Apps like Netflix and Prime Video will badge 4K HDR content you can stream on the box, but there’s no support for Dolby Vision. It’s a bummer for those with Dolby Vision TVs, and does mean we continue to watch more recent Netflix movies on our Panasonic OLED’s native app than we otherwise would. 

BT’s device can also decode Dolby Atmos. Just remember to turn on HDMI surround sound in settings if you have an Atmos-capable soundbar or surround sound setup. 

Picture quality and performance: The Ultimate experience

Broadcast TV in HD broadly looks great on the BT TV Box Pro, and we’d hope that nobody reading this is interested in the SD offerings – it’s 2021, just don’t go near them. 

If you’ve come from Sky Q then you’ll be a bit disappointed to lose all that 4K goodness, but HD streams on NOW still look great. We watched all of the third season of Succession this way and were never disappointed with the picture. 

Streaming apps look pin-sharp and stunningly vibrant when watching 4K HDR content, but again, if your TV does support Dolby Vision, we’d almost always recommend finding a way of watching Dolby Vision movies in the superior HDR standard, which the BT TV Box Pro can’t do. 

To see the box as its very best you’ll want to watch a football match in 4K on BT Sport Ultimate with Atmos, which looks simply fantastic. This writer only wishes, as a Spurs fan, that it was available across all of the BT Sport channels. Surprisingly the Europa Conference League rarely makes it to top billing. 

BT TV Box Pro verdict

A BT TV Box Pro with a VIP package isn’t what anyone would call cheap, but it really does cover almost all of your entertainment needs, thanks to that bundled NOW subscription and free Netflix. And if you like your sport, we’d argue that BT Sport in 4K might be slightly superior to the Sky Sports equivalent, as you get both select (and usually worth watching) Premier League matches and the big Champions League games in the best resolution.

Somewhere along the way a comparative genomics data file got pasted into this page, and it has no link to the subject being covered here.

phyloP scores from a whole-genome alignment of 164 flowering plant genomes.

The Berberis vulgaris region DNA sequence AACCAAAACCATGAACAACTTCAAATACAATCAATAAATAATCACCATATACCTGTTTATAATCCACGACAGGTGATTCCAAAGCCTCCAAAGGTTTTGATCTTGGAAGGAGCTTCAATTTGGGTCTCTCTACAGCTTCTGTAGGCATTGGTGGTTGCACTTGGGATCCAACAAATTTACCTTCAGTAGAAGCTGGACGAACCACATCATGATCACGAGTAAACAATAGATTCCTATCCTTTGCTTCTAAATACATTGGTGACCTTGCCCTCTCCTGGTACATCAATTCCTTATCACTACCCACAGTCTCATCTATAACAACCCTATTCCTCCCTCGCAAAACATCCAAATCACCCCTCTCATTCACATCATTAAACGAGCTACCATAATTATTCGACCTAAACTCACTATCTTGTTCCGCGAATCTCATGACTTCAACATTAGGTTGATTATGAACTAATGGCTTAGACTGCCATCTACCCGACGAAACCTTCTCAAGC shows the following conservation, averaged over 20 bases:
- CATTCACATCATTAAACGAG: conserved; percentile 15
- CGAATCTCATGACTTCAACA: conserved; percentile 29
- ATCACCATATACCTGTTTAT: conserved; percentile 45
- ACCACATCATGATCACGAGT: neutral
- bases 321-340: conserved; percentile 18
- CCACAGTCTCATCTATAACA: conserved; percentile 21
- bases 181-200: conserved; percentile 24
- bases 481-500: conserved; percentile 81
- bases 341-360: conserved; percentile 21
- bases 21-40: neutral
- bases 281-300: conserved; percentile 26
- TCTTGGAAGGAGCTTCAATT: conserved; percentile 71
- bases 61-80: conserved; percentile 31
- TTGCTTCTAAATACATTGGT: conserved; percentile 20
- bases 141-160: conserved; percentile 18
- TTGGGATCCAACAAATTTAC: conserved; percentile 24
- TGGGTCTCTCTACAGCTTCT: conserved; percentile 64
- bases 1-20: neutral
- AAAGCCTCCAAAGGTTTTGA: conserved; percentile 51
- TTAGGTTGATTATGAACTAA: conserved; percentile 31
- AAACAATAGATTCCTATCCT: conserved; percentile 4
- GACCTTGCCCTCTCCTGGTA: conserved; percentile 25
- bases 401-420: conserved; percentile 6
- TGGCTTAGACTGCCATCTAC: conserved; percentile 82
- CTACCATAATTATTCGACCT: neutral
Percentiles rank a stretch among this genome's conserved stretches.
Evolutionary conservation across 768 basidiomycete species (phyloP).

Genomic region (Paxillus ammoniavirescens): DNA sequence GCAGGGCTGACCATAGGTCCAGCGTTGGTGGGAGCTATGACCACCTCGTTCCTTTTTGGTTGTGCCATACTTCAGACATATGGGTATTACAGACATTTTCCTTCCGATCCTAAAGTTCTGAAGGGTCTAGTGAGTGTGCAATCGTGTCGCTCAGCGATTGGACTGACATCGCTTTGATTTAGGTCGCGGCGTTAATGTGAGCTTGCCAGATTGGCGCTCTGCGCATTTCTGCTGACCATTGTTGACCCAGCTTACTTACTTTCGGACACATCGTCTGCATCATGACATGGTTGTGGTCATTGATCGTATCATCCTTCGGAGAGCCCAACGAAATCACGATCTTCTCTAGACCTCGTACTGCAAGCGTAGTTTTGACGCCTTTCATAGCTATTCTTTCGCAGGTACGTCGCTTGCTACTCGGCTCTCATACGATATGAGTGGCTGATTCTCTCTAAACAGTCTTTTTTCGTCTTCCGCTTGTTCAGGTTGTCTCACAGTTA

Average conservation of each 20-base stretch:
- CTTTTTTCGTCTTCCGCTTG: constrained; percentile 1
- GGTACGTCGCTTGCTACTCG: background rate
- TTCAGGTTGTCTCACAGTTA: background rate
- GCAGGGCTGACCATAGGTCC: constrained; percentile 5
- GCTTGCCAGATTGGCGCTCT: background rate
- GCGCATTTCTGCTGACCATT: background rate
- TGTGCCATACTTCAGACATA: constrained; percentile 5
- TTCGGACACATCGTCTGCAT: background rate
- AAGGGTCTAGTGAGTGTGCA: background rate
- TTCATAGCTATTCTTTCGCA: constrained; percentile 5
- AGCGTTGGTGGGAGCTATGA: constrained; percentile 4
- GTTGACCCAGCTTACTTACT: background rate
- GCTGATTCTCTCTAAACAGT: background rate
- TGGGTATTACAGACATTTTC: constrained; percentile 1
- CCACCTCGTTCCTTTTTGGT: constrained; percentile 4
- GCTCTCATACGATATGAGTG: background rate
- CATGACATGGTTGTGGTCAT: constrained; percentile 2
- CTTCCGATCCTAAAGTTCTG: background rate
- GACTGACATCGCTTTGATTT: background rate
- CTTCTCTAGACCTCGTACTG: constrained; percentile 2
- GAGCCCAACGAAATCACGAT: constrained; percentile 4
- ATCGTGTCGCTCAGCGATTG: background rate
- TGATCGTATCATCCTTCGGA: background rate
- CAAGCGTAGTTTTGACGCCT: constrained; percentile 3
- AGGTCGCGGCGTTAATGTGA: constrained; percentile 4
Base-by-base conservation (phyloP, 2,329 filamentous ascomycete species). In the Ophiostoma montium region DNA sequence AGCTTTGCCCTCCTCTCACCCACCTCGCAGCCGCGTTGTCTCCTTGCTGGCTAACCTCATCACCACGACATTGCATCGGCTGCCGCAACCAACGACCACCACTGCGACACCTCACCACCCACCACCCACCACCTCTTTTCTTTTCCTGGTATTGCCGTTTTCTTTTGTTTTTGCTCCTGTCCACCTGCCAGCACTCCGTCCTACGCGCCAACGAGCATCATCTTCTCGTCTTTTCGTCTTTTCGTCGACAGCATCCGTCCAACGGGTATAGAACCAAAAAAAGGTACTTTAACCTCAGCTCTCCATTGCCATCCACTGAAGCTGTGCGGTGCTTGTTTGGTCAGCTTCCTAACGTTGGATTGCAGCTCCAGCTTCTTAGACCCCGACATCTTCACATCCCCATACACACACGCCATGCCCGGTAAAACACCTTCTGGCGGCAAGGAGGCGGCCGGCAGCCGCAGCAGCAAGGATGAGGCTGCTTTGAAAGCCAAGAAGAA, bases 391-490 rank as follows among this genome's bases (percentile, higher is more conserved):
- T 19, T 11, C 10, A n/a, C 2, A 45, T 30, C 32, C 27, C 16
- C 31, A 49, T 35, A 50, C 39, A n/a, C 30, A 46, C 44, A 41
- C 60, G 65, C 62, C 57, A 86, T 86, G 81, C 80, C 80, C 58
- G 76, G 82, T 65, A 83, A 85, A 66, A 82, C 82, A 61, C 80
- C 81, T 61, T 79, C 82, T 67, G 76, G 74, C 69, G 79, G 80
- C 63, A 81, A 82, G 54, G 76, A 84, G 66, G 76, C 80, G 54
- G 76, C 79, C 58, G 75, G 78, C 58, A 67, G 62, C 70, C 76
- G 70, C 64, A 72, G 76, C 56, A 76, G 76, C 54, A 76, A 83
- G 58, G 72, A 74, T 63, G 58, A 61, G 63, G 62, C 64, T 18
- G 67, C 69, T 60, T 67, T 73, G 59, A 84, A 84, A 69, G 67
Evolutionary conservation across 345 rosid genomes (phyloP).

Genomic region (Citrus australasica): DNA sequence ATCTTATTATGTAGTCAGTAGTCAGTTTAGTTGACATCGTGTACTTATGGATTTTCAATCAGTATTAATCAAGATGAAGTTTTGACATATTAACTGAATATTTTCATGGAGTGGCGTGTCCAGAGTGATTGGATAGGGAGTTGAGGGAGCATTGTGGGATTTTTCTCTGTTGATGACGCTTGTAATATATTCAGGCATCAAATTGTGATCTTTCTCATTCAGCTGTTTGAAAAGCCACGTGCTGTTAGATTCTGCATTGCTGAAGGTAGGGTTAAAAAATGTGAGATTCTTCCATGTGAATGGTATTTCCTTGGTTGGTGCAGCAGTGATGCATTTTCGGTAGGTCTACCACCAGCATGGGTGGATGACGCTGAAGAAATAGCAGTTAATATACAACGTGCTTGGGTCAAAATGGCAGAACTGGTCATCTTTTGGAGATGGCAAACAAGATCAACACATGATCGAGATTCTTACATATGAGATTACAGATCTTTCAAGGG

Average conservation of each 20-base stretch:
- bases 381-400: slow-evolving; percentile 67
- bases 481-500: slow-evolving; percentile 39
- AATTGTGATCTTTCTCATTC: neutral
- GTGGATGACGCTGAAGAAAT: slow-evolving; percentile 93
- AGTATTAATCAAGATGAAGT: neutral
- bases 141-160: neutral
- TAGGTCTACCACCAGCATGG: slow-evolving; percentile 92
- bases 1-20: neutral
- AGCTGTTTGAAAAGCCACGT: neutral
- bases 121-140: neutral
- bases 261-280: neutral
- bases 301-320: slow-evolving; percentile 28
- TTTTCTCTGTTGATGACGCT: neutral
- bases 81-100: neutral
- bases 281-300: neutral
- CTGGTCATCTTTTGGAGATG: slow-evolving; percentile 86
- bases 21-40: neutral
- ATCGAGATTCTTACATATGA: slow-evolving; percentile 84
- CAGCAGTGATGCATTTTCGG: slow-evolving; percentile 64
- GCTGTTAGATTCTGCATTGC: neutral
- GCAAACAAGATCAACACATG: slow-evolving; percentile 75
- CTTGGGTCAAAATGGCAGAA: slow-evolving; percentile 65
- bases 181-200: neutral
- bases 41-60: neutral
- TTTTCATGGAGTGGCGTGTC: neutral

The interface is great too, making it easy to find something to watch, and it’s pretty handy that the remote is Bluetooth, therefore never asking you to perform any awkward hand gymnastics to change the channel. 

There are a few quite important bits and pieces missing: Disney+ and Dolby Vision both stand out, but the combination of live channels with the majority of streaming apps, BT Sport Ultimate and all that Sky goodness makes the BT TV Box Pro a pretty easy recommendation. 

Stuff Says…

Score: 4/5

An excellent 4K HDR-ready set-top box that offers a buffet of entertainment

Good Stuff

4K HDR on supported apps and with BT Sport Ultimate

Slick interface

Good Bluetooth remote

Can record up to three shows or movies at once

Bad Stuff

Sky Q offers more 4K channels

No Disney+ or Apple TV+ built in

No Dolby Vision